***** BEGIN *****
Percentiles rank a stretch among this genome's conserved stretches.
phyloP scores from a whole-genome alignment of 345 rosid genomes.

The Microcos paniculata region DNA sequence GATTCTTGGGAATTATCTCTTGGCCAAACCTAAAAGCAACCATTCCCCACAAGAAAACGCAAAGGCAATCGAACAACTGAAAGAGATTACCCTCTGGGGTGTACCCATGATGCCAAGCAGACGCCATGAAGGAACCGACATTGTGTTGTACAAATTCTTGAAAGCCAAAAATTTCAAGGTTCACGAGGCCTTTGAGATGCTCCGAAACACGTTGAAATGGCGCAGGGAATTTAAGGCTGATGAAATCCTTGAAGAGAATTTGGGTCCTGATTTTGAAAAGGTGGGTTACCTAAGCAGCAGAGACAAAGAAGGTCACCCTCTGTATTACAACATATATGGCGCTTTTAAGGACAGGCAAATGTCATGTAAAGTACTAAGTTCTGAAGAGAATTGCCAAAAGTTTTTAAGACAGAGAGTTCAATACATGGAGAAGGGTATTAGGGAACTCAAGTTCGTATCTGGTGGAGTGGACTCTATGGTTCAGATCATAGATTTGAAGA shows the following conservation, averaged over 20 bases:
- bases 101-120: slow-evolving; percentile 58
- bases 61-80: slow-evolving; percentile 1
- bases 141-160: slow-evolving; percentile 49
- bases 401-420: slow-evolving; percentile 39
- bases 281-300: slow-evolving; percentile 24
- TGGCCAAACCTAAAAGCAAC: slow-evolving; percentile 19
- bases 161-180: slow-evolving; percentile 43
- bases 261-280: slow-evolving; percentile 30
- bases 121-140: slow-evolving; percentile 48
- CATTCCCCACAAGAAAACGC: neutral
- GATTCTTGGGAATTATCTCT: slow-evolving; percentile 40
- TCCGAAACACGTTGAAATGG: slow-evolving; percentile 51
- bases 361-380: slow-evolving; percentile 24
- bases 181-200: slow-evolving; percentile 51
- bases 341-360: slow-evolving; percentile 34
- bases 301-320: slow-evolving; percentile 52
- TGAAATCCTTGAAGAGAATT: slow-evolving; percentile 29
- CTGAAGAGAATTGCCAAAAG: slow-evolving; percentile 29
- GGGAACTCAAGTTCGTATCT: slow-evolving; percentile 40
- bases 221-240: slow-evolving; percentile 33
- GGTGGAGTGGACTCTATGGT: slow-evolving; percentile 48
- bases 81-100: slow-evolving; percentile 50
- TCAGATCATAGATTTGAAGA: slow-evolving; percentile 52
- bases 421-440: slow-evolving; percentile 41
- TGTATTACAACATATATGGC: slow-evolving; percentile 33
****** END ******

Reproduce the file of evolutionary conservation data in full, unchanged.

Percentiles rank a stretch among this genome's conserved stretches.
phyloP scores from a whole-genome alignment of 345 rosid genomes.

The Microcos paniculata region DNA sequence GATTCTTGGGAATTATCTCTTGGCCAAACCTAAAAGCAACCATTCCCCACAAGAAAACGCAAAGGCAATCGAACAACTGAAAGAGATTACCCTCTGGGGTGTACCCATGATGCCAAGCAGACGCCATGAAGGAACCGACATTGTGTTGTACAAATTCTTGAAAGCCAAAAATTTCAAGGTTCACGAGGCCTTTGAGATGCTCCGAAACACGTTGAAATGGCGCAGGGAATTTAAGGCTGATGAAATCCTTGAAGAGAATTTGGGTCCTGATTTTGAAAAGGTGGGTTACCTAAGCAGCAGAGACAAAGAAGGTCACCCTCTGTATTACAACATATATGGCGCTTTTAAGGACAGGCAAATGTCATGTAAAGTACTAAGTTCTGAAGAGAATTGCCAAAAGTTTTTAAGACAGAGAGTTCAATACATGGAGAAGGGTATTAGGGAACTCAAGTTCGTATCTGGTGGAGTGGACTCTATGGTTCAGATCATAGATTTGAAGA shows the following conservation, averaged over 20 bases:
- bases 101-120: slow-evolving; percentile 58
- bases 61-80: slow-evolving; percentile 1
- bases 141-160: slow-evolving; percentile 49
- bases 401-420: slow-evolving; percentile 39
- bases 281-300: slow-evolving; percentile 24
- TGGCCAAACCTAAAAGCAAC: slow-evolving; percentile 19
- bases 161-180: slow-evolving; percentile 43
- bases 261-280: slow-evolving; percentile 30
- bases 121-140: slow-evolving; percentile 48
- CATTCCCCACAAGAAAACGC: neutral
- GATTCTTGGGAATTATCTCT: slow-evolving; percentile 40
- TCCGAAACACGTTGAAATGG: slow-evolving; percentile 51
- bases 361-380: slow-evolving; percentile 24
- bases 181-200: slow-evolving; percentile 51
- bases 341-360: slow-evolving; percentile 34
- bases 301-320: slow-evolving; percentile 52
- TGAAATCCTTGAAGAGAATT: slow-evolving; percentile 29
- CTGAAGAGAATTGCCAAAAG: slow-evolving; percentile 29
- GGGAACTCAAGTTCGTATCT: slow-evolving; percentile 40
- bases 221-240: slow-evolving; percentile 33
- GGTGGAGTGGACTCTATGGT: slow-evolving; percentile 48
- bases 81-100: slow-evolving; percentile 50
- TCAGATCATAGATTTGAAGA: slow-evolving; percentile 52
- bases 421-440: slow-evolving; percentile 41
- TGTATTACAACATATATGGC: slow-evolving; percentile 33